Safety Not Guaranteed

Mark Duplass is a very busy man. In addition to his work on the hilarious television program The League, he’s recently been involved in various capacities with Jeff, Who Lives at Home, Darling Companion, Your Sister’s Sister, The Do-Deca-Pentathlon, People Like Us, and now Safety Not Guaranteed. I’ve really liked a lot of his stuff, and Safety Not Guaranteed continues that trend.

Darius (Aubrey Plaza) dreams of becoming a journalist, and hopes that her internship at Seattle Magazine will help move her career along that path. It’s a very thankless job and she’s at the bottom of the totem pole, but she’s willing to do anything that might help her get ahead. When a roundtable discussion brings up an unusual listing in the classifieds about a man asking for a companion for a time-travelling adventure, she jumps at the chance to accompany Jeff (Jake M. Johnson) and fellow intern Arnau (Karan Soni) on a trip to seek out its author to get his story.

After tracking down Kenneth (Mark Duplass) to the P.O. box given in his ad, the Jeff, Darius, and Arnau stalk him to his job at a grocery store and then to his house. But when Jeff tried to approach him as a respondent to the ad, Kenneth was immediately suspicious and paranoid. But Darius was much more successful with her attempt, so while Jeff was off attending to his sex life and Arnau’s lack of one, she was surreptitiously pumping Kenneth for information while they made preparations for this alleged time travel adventure.

There’s a lot to like about this film. It’s smart and relatable, but doesn’t rely on quirky, unrealistic dialogue or stupid gimmicks. It’s simple and inexpensive, but doesn’t look or sound cheap, and I particularly enjoyed the faint ticking that’s barely audible in the film’s quieter scenes. But while the central plot with Kenneth and Darius carries the film, the other story lines with Jeff and Arnau, and with Jeff and his old flame Liz (Jenica Bergere), seem largely superfluous. They’re not worthless, but they are a little distracting.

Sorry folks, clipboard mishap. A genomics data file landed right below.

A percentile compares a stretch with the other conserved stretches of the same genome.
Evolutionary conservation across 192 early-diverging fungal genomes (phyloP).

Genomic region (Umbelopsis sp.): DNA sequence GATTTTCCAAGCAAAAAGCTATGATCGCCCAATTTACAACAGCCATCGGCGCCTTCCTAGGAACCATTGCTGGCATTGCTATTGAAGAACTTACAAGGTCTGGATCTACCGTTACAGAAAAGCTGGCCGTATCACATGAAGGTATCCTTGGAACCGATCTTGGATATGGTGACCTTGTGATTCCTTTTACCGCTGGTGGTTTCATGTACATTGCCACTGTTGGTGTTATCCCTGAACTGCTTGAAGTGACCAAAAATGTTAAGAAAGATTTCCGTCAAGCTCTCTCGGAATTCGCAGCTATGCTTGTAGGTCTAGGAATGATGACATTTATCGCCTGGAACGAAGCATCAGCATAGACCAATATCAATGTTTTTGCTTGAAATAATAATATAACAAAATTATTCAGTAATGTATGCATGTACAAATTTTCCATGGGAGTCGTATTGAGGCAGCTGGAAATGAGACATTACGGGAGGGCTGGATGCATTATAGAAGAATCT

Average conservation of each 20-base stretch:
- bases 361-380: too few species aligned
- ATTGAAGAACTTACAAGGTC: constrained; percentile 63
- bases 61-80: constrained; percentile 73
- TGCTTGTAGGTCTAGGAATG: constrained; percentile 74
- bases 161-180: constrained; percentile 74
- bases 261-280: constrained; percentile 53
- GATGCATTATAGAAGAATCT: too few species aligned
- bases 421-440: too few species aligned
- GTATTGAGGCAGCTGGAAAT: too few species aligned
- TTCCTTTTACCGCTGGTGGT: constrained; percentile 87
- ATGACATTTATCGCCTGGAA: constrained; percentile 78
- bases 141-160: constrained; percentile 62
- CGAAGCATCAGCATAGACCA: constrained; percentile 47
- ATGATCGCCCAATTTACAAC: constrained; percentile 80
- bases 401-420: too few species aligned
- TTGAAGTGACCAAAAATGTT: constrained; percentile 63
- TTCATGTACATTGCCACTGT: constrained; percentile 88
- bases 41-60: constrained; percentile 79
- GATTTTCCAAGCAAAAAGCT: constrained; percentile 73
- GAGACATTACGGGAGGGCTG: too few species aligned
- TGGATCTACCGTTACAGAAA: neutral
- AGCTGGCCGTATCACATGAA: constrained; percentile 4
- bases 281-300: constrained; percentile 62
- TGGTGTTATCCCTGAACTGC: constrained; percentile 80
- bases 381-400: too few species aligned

Safety Not Guaranteed shares a number of similarities with another recently-released film, Sound of My Voice. Both are small independent mumblecore films featuring a group of people who intend to exploit a purported time traveler (in the former, to get a good magazine article, and in the latter to expose a cult leader as a fraud). But whereas Sound of My Voice has some legitimate tension at times, Safety Not Guaranteed keeps things light. Both are enjoyable, but I prefer a little more danger than the film had to offer.

Had there been more focus and anxiety, Safety Not Guaranteed would have been a truly great film. But even slightly flawed, it’s still a pretty good movie and well worth your time.